Kathleen Akerley’s Something Past in Front of the Light remains, in my view, the finest original work by a Washington-area playwright not named Posner. She has written other excellent plays – dense, howlingly funny, and wise – as well. This is why – let’s say it without the bark on – Pol Pot & Associates […]
Read, sleep, repeat. Grad students run this sad circuit every week, none more so than those in law school. What workaholic wunderkind hasn’t passed out face-down in a stack of books from time to time, the clock ticking onward toward the big exam?
Something Past in Front of the Light is “The Exorcist” for grownups. Playwright Kathleen Akerley’s genius script recognizes, as “The Exorcist” did not, that Satan (Alexander Strain), or “Stan” as he is familiarly called here, does not torment the innocent. To win Satan’s special attention you must invite him, as you must invite Dracula, into your […]
For two decades during the twentieth century, Kurt Vonnegut, Jr. wrote some of the most important fiction coming out of America. The six novels which comprise his earliest and best work – Player Piano, The Sirens of Titan, Mother Night, Cat’s Cradle, God Bless You Mr. Rosewater, and Slaughterhouse-5 – were a riot of strange […]
I’ll get to the Stoppard play in a minute, but right now let’s focus on what’s really important for Washington theater: Kathleen Akerley’s The Oogatz Man. Washington deserves to develop its own authentic theatrical voice, as Chicago and other great theater towns have done.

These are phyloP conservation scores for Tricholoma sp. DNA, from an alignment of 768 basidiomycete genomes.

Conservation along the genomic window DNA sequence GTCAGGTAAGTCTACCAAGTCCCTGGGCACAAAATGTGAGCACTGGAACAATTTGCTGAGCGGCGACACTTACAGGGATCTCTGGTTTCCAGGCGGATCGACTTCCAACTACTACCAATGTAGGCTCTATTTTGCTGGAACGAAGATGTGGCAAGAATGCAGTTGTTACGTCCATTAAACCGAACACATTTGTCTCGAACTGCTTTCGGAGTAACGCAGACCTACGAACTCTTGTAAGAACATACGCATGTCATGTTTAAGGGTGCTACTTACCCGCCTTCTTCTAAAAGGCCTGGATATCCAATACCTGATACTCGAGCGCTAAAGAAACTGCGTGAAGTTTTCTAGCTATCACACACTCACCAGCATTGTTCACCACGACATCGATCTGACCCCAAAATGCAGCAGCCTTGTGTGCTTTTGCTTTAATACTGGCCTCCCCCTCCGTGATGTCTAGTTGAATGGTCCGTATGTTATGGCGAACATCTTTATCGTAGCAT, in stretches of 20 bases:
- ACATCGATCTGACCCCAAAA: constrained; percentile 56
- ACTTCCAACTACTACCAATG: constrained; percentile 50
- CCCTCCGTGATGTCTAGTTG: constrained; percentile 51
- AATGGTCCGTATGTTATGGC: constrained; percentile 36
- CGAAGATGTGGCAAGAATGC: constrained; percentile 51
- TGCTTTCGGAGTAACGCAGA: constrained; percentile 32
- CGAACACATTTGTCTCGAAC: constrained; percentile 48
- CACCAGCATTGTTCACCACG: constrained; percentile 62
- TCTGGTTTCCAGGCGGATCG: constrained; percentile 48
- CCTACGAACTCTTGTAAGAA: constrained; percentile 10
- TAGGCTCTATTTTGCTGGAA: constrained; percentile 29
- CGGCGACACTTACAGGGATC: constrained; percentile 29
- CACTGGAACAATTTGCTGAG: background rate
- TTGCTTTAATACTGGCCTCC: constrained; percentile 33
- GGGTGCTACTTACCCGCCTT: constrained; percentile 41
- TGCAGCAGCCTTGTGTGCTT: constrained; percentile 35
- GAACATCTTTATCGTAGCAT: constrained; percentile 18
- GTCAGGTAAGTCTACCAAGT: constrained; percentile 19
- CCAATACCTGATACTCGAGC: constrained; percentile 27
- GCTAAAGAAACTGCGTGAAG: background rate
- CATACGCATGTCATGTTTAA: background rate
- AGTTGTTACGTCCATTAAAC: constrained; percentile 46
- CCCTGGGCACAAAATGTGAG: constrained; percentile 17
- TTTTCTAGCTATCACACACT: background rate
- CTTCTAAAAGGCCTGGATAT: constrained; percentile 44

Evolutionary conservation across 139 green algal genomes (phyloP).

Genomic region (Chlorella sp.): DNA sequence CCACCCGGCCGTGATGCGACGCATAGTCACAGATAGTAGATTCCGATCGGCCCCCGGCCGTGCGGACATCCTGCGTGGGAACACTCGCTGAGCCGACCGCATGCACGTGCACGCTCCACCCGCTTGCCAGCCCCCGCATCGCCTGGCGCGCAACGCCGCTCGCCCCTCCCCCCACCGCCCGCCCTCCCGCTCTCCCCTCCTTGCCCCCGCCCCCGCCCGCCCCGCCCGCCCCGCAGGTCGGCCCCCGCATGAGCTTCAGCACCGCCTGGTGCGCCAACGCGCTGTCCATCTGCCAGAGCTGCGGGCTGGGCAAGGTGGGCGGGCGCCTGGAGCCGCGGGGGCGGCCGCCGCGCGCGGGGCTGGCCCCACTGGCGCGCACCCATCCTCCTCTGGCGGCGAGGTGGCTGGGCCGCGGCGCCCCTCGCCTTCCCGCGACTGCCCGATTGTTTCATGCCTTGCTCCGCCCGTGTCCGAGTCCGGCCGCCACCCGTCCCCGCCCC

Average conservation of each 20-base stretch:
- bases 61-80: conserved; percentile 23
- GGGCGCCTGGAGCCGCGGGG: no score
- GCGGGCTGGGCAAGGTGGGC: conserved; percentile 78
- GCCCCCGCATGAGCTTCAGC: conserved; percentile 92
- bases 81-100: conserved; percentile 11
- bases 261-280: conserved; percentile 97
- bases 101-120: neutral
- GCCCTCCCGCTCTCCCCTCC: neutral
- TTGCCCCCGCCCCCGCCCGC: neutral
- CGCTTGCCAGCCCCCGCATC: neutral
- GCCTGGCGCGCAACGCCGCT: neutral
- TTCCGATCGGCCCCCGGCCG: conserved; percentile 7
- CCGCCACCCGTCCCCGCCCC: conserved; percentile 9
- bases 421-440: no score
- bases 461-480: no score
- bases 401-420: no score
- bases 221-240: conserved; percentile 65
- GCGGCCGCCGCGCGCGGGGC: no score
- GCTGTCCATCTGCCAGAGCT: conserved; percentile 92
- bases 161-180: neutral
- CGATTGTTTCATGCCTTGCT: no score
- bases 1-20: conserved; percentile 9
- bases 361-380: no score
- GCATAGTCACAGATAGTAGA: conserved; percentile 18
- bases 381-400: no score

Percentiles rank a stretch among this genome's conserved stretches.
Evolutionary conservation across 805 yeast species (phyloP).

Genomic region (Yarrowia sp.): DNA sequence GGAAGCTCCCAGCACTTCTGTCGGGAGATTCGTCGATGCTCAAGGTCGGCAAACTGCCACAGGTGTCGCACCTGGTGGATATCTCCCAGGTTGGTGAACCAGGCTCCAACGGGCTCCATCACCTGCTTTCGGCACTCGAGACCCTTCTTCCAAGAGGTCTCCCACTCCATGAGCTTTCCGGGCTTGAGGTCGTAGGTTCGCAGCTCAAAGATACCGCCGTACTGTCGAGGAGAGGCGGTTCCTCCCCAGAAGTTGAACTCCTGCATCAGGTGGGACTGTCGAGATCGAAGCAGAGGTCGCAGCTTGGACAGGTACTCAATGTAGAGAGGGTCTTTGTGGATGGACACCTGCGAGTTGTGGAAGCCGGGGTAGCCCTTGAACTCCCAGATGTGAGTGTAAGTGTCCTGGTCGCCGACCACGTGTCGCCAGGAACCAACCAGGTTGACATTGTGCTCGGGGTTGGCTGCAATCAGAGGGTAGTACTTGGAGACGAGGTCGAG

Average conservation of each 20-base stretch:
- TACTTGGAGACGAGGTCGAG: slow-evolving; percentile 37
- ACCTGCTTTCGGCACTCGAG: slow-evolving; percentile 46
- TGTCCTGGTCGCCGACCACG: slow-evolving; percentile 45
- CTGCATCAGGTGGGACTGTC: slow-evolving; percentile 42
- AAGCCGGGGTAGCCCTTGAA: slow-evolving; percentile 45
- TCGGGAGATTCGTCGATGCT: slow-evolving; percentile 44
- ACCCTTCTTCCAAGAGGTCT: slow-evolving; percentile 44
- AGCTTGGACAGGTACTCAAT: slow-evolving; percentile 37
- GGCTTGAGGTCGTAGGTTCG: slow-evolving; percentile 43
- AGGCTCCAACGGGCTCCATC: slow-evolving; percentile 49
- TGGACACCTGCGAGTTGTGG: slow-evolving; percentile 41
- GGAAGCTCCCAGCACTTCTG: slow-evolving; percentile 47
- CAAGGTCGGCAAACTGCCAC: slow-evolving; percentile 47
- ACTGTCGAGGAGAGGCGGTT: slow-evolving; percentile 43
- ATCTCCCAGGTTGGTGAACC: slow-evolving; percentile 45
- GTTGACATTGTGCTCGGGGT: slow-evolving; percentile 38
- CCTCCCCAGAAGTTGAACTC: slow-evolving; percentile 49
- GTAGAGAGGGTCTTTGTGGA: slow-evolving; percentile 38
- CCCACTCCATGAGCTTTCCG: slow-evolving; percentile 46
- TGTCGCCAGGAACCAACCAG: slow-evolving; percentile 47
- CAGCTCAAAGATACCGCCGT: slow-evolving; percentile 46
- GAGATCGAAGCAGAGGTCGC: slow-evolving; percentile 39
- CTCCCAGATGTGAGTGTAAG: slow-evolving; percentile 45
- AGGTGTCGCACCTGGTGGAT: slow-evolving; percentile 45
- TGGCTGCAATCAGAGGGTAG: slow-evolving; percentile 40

Theories of the Sun By Kathleen Akerley Produced by Longacre Lea Directed by Kathleen Akerley and Jonathon Church Reviewed by Tim Treanor Having already established herself as a premium Washington-area actor and director, Kathleen Akerley has now written a startlingly good play – not about playwriting and literature, as you may have been led to […]
The Hothouse By Harold Pinter Produced by Longacre Lea Directed by Kathleen Akerley Reviewed by Tim Treanor The Hothouse belongs to that class of absurd, Kafkaesque plays of which Forum’s excellent production of The Memorandum by Vaclav Havel is the most recent local example. That the ultra-serious and occasionally self-righteous Nobel Laureate Harold Pinter could […]
Rosencrantz and Guildenstern Are Dead by Tom Stoppard Produced by Longacre Lea at Catholic University. Reviewed by Tim Treanor “Give us this day our daily cue,” prays Guildenstern (Jonathan Church), cueless and clueless, late in the second act of Longacre Lea’s remarkably satisfying production of Rosencrantz and Guildenstern Are Dead. Alas, Guildenstern’s problem is not […]